The U.S. government’s first economic relief bill to cope with the coronavirus shutdown was a stopgap measure. With employment in a free fall and businesses shutting down across the country, Americans needed money in their pockets as fast as possible. Without the time to figure out the optimal policy, the government turned to an existing system that was in place and ready to go: unemployment insurance. Millions of newly unemployed Americans now use these benefits as an economic lifeline.
There were many problems with this approach — for example, the unemployment-insurance system has been swamped, which will delay the day when people start getting money. But the biggest problem is that allowing millions to lose their jobs, even if they get checks in the short term, sets the economy up for a depression after the shutdowns end.
Consider two workers. The first gets fired from her job because of shutdowns and lives on unemployment benefits for three months. Afterward, she has to look for a new job. That will take time and effort, delaying the day that she gets back to being productive. The uncertainty created by that job search will also make her less likely to spend money at stores or restaurants. That lack of spending will crimp demand, causing businesses to avoid hiring, which means higher unemployment, more difficult job searches for everyone, more uncertainty and even less consumer spending. Result: a recession or even a depression that lasts for years.
But consider the second worker, who keeps her job during shutdown. Instead of using unemployment insurance, her company pays her to stay home for a few months. When shutdowns end, she goes right back to work on Day 1. And the knowledge that she’ll be able to go back to work and keep her old paycheck makes her more likely to spend; that raises demand, meaning that other workers will also be able to get jobs right away and so on. Result: an economy that bounces back quickly.
It’s obviously in the country’s interest to make sure that there are as many workers of the second type as possible. Existing employer-employee relationships may be intangible but they’re highly valuable economic assets that need to be preserved. Unfortunately, these relationships are evaporating at an incredible rate; by some estimates, the unemployment rate is already about 13%, higher than it ever was in the Great Recession. Young workers are being hit especially hard.
That bleeding must be stanched. Now that the first stimulus has bought the government a couple weeks of breathing room, the next relief bill needs to come very soon, and it needs to focus overwhelmingly on payroll maintenance instead of income maintenance.
The first relief bill did have one big program dedicated to keeping people in their jobs — the Paycheck Protection Program. This consists of loans to small and medium-sized businesses which are forgiven — in other words, which turn from loans into grants — if the businesses keep workers on payroll. Fortunately, Senate Majority Leader Mitch McConnell has expressed a willingness to scale the program up, and the Federal Reserve is helping facilitate the program by accepting the loans as collateral from banks. The Treasury Department has tweaked the program’s rules to force companies that use the loans to spend 75% of the money on payroll. That will make it much harder to abuse the system.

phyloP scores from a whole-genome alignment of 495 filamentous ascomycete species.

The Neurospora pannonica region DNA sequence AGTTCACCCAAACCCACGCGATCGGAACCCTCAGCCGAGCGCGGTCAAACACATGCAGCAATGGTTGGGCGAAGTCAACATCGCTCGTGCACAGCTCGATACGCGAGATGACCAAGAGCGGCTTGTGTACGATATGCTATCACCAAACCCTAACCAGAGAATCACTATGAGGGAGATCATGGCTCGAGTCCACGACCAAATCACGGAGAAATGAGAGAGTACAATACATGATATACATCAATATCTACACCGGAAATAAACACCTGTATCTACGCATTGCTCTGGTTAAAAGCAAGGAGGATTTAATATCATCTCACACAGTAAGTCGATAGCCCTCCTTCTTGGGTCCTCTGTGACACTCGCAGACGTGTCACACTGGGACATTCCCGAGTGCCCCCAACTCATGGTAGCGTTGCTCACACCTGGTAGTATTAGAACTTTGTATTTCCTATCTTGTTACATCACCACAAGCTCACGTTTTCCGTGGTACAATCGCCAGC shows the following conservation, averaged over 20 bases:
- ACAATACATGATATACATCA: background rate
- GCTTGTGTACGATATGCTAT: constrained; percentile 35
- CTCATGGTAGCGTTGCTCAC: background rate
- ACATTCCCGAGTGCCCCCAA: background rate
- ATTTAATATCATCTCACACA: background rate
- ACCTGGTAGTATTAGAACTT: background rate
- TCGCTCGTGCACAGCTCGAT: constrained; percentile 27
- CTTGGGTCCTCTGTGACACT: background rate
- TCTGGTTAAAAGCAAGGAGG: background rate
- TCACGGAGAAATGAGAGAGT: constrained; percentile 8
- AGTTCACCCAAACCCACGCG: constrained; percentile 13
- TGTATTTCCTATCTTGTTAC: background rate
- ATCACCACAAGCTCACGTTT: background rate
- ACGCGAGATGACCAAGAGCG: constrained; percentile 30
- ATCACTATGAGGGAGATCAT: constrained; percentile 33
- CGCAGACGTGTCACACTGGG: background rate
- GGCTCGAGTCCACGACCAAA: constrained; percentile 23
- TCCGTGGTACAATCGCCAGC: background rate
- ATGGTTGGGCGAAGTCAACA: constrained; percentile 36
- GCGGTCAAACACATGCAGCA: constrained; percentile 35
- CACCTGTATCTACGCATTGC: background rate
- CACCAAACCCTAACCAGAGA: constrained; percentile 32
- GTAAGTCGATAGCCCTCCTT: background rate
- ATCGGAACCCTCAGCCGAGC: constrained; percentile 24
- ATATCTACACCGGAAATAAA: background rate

This is all very good, but it leaves out large employers. Americans may be wary of government handouts to big corporations, but conceptually there’s no difference between a Walmart employee and a server at a local independent restaurant when it comes to sustaining the economy. The first relief bill already established a program to lend hundreds of billions of dollars to large companies. It would be relatively easy to retroactively convert these into grants conditioned on payroll maintenance.
A second important change is to retroactively alter the emergency unemployment-insurance system to turn it into a payroll-maintenance program. Austria allows employers to temporarily cut its workers’ hours by as much as 90%, with the government making up the lost wages. The Department of Labor has already taken a step in this direction by allowing workers to claim some unemployment benefits if their hours are cut by up to 60%.
In the next relief bill, Congress should take this idea to its logical conclusion. Companies that don’t benefit from forgivable payroll-protection loans should get a small stipend from the government for keeping workers on staff even with zero hours. These workers would be able to collect unemployment benefits until their hours are restored. That would be closer to Denmark’s approach.
An even better approach would be for the government to make these programs retroactive, allowing employers to rehire recently fired workers and receive either a forgivable loan or a payroll-maintenance stipend. Recently severed economic relationships can be restored even as workers stay home and collect government checks.
The best outcome for the coronavirus shutdowns is for the economy to simply turn off and then turn back on again once the pandemic has passed, avoiding a protracted depression. Payroll maintenance is the best way to do that. From now on, this should be the government’s top priority.